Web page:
Flowering Houseplants: Which to Save, Which to Toss


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When you buy (or someone gives you) a flowering houseplant, it’s not always clear whether the plant is supposed to be a long-lived rebloomer or a temporary guest that will bloom only once. I call the temporary plants—the ones you’re expected to toss into the compost after they finish blooming—“florist plants.” Not that I intend to disparage florists, but their business really is mostly about instant but temporary beauty. 

In the following lists, I’ll point out which flowering plants are true flowering houseplants that you can reasonably expect to flower repeatedly in the average home and which are florist plants, designed as temporary living decorations. I also indicate whether you should simply compost the spent florist plant after it finishes blooming or whether, and under what conditions, you can plant it outdoors so it can bloom again. 

Toss after blooming because they won’t bloom again

The pocketbook plant (Calceolaria × herbeohybrida) makes a charming gift plant, but it’s not one you can recuperate and rebloom. Photo: gardenguideusa.com
  1. Christmas pepper (Capsicum annuum)
  2. Fairy primrose (Primula malacoides)
  3. Florist’s cineraria (Pericallis × hybrida, syn. Senecio × hybridus)
  4. German primrose (Primula obconica)
  5. Pocketbook plant (Calceolaria × herbeohybrida)

Plant outdoors in a cool climate; otherwise toss into the compost pile

You can plant a polyantha primrose (Primula × polyantha) outdoors in a temperate climate (one with a cool winter) after it blooms, but can’t keep it indoors. Photo: http://www.plantmaster.com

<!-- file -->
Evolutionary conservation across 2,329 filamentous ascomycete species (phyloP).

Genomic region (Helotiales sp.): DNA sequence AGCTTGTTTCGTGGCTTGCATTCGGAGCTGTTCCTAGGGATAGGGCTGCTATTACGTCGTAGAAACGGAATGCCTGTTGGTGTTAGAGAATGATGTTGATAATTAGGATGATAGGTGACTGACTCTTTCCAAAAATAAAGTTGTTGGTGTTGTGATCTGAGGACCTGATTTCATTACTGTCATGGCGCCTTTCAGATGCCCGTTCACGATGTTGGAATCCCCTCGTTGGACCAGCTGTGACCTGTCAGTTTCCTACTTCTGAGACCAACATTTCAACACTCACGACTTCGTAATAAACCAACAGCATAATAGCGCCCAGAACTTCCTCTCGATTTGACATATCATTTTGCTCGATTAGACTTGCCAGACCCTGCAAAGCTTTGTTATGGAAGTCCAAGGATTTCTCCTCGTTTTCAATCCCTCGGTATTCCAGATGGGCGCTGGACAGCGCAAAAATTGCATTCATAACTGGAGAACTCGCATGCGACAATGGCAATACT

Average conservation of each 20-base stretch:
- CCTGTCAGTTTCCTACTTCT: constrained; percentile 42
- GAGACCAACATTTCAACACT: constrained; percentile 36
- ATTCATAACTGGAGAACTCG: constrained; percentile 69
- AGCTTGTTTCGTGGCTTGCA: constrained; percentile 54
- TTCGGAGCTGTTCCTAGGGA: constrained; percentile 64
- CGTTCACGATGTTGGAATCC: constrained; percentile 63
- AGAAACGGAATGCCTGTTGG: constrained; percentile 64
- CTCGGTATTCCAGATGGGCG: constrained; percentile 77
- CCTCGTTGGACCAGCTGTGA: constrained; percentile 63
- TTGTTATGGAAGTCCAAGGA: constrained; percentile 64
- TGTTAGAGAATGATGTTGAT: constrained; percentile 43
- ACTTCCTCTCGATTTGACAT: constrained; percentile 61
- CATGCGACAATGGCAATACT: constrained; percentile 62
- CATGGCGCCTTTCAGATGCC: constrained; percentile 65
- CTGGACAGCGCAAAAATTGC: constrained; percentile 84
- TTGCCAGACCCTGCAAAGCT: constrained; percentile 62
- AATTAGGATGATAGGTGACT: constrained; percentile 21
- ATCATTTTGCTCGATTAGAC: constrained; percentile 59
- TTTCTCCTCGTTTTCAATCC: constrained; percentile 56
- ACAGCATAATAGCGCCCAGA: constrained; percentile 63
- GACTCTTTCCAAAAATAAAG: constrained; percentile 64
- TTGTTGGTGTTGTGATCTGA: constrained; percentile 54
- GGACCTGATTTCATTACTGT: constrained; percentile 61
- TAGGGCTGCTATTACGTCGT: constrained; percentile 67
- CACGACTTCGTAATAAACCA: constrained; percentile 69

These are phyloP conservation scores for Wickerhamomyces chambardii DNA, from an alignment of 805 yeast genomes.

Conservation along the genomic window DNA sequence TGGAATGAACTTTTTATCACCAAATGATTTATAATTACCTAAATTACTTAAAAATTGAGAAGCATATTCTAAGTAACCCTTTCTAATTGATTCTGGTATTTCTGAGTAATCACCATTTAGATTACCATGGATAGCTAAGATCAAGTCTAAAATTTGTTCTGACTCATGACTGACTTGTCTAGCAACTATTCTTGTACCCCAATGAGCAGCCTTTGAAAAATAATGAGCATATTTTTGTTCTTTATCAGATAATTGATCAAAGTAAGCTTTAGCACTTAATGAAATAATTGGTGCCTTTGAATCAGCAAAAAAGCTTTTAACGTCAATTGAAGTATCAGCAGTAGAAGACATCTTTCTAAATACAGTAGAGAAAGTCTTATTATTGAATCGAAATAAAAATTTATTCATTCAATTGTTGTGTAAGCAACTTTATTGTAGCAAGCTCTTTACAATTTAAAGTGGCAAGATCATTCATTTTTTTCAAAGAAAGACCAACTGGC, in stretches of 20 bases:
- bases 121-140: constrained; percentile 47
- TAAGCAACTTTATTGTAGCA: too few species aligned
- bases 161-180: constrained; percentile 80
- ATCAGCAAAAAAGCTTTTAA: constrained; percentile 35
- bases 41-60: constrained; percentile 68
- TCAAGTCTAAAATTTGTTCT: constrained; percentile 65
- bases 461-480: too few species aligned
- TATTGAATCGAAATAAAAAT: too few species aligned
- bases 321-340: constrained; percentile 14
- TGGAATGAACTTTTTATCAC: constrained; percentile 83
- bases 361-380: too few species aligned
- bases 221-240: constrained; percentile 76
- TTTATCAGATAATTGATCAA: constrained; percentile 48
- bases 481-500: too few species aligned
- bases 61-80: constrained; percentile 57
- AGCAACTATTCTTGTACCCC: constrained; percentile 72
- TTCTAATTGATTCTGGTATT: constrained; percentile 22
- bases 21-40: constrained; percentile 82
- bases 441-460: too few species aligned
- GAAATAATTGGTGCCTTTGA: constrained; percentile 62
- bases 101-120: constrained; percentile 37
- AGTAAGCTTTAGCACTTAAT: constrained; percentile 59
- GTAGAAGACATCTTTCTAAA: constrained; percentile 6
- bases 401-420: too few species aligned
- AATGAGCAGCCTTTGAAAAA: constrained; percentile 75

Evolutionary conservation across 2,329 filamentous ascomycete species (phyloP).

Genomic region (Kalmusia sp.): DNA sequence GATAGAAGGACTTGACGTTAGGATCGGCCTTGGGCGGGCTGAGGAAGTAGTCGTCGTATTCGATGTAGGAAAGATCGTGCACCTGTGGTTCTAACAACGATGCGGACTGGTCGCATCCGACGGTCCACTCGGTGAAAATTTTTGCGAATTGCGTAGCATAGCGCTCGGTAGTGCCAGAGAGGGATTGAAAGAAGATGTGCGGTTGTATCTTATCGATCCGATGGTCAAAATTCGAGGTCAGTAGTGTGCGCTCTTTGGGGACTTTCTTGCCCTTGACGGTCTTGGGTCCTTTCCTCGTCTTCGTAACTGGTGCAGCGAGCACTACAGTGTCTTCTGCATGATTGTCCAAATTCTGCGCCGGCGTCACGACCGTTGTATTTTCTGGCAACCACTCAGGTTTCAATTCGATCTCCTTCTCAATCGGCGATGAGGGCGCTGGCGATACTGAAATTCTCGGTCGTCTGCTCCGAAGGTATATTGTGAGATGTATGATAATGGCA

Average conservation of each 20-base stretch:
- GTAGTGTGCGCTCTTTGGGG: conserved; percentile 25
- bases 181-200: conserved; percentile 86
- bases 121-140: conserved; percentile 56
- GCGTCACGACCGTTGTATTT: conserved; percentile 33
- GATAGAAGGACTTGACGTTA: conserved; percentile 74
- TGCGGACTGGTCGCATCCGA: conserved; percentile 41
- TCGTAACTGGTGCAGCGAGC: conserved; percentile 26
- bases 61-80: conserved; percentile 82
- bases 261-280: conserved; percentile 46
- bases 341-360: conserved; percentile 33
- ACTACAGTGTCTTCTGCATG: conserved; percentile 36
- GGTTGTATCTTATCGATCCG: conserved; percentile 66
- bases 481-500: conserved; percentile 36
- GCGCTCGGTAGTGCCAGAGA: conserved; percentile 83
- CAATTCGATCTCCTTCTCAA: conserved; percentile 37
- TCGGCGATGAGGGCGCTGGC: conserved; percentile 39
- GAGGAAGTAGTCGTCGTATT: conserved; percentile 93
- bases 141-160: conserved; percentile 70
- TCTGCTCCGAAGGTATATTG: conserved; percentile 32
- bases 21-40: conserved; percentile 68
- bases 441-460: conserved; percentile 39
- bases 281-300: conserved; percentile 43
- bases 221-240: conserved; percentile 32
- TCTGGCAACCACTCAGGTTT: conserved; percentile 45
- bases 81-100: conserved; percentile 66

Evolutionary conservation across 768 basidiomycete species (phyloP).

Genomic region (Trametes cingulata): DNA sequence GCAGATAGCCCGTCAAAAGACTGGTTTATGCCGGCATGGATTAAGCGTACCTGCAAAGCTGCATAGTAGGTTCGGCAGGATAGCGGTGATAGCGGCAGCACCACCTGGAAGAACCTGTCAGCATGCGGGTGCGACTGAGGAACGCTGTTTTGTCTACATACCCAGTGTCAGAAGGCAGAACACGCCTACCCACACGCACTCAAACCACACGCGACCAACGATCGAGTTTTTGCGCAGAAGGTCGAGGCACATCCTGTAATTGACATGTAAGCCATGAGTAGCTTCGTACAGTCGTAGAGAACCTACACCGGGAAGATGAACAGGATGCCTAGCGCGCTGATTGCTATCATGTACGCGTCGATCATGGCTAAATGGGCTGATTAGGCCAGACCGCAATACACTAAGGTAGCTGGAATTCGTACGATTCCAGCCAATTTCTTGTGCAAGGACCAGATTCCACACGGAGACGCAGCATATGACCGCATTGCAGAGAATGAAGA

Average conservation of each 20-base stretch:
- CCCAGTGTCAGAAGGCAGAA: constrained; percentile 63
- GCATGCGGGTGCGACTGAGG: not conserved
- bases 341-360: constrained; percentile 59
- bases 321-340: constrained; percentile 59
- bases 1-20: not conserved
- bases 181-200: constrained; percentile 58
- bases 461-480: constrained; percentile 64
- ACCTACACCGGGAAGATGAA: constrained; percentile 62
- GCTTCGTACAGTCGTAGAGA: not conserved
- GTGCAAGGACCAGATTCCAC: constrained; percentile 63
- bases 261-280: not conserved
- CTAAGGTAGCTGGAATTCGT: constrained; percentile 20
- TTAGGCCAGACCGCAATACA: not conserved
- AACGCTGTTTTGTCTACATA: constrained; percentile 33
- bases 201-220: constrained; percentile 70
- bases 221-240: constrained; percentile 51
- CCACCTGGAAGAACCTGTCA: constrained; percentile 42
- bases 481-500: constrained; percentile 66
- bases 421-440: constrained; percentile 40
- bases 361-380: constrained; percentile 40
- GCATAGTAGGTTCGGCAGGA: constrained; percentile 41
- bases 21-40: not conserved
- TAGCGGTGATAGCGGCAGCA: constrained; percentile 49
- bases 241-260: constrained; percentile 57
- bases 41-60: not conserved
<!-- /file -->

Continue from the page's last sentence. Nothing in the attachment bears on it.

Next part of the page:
1. Christmas rose (Helleborus)
  2. Christmas holly (Ilex aquifolium)
  3. Easter lily (Lilium longiflorum
  4. Florist’s chrysanthemum (Chrysanthemum morifolium)
  5. Hardy bulbs (AnemoneCrocusNarcissusTulipaMuscari, etc.)
  6. Hortensia, florist’s hydrangea (Hydrangea macrophylla)
  7. Lily (Lilium)
  8. Miniature rose (Rosa)
  9. Polyantha primrose, garden primrose (Primula × polyantha)
  10. Wintergreen (Gaultheria procumbens)

Plant outdoors in a frost-free climate, or toss in the compost heap

  1. Christmas holly (Ilex aquifolium)
  2. Easter lily (Lilium longiflorum
  3. Florist’s chrysanthemum (Chrysanthemum morifolium)
  4. Freesia (Freesia × hybrida)
  5. Gardenia (Gardenia jasminoides)
  6. Gerbera (Gerbera jamesonii)
  7. Hortensia, florist’s hydrangea (Hydrangea macrophylla)
  8. Paperwhite (Narcissus papyraceus)

Can recuperate and be used as a repeat-blooming houseplant

The florist’s gloxinia (Sinningia speciosa) is a good example of a plant you can recuperate and rebloom. Photo: amazon.com
  1. African violet (Saintpaulia)
  2. Amaryllis (Hippeastrum)
  3. Anthurium, flamingo flower (Anthurium)
  4. Azalea (Rhododendron simsii)
  5. Calamondin orange (Citrus × microcarpa, syn. × Citrofortunella microcarpa)
  6. Calla lily (Zantedeschia)
  7. Cape primrose, streptocarpus (Streptocarpus × hybridus)
  8. Christmas cactus (Schlumbergera × buckleyi)
  9. Christmas kalanchoe, flaming katy (Kalanchoe blossfeldiana)
  10. Cyclamen (Cyclamen persicum)
  11. Easter cactus (Schlumbergera gaertneri, syn. Rhipsalidopsis gaertneri)
  12. Florist’s gloxinia (Sinningia speciosa)
  13. Fuchsia (Fuchsia)
  14. Guzmania (Guzmania ligularia)
  15. Hibiscus (Hibiscus rosa-sinensis)
  16. Jerusalem cherry (Solanum pseudocapsicum)
  17. Oleander (Nerium oleander)
  18. Orchids (all types)
  19. Peace lily (Spathiphyllum)
  20. Poinsettia (Euphorbia pulcherrima)
  21. Reiger begonia (Begonia × hiemalis)
  22. Silver vase (Aechmea fasciata)
  23. Sun star (Ornithogalum dubium)
  24. Thanksgiving cactus (Schlumbergera truncata)
  25. Vriesia, flaming sword (Vriesea)